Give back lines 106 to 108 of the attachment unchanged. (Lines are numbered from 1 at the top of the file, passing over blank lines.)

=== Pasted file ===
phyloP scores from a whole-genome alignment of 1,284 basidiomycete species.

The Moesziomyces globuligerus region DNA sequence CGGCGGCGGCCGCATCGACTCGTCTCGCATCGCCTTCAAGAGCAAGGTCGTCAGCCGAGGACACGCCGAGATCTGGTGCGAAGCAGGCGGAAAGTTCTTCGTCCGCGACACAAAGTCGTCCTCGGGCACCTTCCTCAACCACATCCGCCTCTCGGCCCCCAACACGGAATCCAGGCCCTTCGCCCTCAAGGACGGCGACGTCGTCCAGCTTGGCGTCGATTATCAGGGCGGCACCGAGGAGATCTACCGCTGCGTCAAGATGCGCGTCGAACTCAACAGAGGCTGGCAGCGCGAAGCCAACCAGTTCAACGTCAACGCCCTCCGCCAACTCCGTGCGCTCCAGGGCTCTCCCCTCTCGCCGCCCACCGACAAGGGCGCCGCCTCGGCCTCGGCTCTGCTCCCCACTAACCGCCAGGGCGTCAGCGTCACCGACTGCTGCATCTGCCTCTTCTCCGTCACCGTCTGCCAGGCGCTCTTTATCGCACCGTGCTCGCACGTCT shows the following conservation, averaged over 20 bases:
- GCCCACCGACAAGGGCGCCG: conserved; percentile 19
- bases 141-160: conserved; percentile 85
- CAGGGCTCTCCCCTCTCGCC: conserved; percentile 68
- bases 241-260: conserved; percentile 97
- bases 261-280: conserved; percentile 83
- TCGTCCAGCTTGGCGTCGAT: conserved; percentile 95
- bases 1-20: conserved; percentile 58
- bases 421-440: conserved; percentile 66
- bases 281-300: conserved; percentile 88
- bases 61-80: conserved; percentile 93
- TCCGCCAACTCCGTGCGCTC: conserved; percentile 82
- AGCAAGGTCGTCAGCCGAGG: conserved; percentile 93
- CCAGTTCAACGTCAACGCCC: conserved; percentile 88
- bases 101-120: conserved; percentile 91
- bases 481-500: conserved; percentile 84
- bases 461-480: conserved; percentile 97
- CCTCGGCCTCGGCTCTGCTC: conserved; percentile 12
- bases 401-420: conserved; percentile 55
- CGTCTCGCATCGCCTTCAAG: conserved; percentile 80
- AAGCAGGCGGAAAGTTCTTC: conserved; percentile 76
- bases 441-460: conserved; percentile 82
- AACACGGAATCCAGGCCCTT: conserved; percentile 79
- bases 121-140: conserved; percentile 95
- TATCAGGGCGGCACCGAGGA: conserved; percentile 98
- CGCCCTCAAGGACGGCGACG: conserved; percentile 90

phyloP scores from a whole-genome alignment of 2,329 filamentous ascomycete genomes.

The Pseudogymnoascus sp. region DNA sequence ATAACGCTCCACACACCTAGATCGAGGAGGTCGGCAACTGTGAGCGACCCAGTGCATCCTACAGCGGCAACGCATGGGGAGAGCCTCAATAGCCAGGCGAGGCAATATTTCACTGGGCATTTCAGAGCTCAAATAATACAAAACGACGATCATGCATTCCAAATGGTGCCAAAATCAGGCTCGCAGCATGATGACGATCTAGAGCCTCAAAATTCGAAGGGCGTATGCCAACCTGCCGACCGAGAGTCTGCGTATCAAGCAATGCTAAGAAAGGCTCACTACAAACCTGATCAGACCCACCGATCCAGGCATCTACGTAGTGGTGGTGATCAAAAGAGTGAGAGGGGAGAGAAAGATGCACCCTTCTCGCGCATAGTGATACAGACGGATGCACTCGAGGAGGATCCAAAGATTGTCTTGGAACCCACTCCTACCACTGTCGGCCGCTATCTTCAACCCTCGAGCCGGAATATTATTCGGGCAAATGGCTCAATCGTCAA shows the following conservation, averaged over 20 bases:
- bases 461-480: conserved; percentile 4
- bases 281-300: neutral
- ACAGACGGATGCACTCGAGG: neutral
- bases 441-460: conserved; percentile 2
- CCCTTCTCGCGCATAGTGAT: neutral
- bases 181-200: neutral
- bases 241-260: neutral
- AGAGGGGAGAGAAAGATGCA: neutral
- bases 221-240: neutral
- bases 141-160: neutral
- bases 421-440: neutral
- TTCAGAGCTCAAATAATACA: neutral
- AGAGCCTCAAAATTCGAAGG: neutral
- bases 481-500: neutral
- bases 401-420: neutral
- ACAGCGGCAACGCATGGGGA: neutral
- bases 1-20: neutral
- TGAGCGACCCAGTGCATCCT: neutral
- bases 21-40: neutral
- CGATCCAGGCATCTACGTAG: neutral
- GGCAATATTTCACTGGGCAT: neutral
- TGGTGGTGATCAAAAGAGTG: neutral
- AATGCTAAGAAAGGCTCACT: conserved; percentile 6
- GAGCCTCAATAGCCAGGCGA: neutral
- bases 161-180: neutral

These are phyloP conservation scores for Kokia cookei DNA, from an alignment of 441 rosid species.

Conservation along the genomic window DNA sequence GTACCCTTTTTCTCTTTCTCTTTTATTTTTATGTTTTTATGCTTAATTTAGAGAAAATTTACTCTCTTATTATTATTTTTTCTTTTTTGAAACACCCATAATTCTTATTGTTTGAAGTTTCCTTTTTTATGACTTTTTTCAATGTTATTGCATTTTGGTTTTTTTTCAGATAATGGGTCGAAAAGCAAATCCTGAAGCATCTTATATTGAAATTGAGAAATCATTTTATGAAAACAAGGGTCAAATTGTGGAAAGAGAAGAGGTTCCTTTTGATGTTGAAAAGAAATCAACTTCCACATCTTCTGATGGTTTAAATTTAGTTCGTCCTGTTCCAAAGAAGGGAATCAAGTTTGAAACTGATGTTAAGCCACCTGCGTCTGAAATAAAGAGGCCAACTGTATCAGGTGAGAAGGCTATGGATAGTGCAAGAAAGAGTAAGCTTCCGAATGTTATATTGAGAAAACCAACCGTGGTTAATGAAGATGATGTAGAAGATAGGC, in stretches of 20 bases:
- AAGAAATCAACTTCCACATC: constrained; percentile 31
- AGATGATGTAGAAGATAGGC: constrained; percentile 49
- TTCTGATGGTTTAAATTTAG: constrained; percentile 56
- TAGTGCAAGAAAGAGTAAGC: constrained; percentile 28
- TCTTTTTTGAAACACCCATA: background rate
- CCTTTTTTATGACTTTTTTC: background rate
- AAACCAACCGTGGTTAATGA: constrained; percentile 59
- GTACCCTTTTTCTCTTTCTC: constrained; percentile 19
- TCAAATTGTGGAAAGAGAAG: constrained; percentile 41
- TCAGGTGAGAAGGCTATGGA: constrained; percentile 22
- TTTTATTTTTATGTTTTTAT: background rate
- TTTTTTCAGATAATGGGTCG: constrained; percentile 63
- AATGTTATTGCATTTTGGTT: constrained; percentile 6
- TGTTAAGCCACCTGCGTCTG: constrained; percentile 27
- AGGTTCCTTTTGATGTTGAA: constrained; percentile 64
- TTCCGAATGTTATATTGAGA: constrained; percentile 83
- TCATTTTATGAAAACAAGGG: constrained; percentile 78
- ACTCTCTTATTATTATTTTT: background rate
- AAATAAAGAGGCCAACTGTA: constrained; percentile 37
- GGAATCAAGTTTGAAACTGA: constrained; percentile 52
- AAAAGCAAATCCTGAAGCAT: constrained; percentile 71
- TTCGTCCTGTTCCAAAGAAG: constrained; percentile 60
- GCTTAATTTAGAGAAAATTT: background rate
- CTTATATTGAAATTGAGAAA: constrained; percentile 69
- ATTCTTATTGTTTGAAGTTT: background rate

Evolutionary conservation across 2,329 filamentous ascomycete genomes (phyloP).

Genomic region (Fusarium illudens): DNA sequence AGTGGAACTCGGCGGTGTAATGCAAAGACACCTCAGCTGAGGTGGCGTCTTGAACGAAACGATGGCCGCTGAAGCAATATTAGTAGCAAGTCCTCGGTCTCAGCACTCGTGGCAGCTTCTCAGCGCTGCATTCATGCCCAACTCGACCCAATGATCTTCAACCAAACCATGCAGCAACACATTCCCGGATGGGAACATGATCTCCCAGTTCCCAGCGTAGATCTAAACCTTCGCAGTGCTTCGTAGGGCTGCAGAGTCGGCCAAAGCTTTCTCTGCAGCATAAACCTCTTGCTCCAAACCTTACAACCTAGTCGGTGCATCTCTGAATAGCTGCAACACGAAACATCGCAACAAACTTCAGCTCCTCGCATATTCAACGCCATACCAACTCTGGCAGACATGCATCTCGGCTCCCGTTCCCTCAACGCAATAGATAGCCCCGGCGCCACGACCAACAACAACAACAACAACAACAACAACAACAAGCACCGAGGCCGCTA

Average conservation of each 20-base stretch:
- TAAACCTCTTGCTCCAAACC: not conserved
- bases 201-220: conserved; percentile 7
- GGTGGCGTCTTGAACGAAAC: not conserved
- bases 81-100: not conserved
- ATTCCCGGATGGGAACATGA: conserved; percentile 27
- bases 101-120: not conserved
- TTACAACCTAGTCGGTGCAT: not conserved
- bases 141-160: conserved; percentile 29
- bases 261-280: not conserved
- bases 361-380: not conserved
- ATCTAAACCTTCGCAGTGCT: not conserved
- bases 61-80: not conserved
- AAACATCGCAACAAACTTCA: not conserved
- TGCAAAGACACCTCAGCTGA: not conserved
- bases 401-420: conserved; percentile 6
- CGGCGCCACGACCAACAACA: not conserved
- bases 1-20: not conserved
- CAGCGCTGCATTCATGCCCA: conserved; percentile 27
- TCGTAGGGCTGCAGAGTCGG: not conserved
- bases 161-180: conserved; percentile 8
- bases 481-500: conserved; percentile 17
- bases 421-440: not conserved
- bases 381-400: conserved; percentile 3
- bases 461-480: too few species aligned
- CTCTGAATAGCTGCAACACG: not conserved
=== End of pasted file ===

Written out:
- bases 421-440: not conserved
- bases 381-400: conserved; percentile 3
- bases 461-480: too few species aligned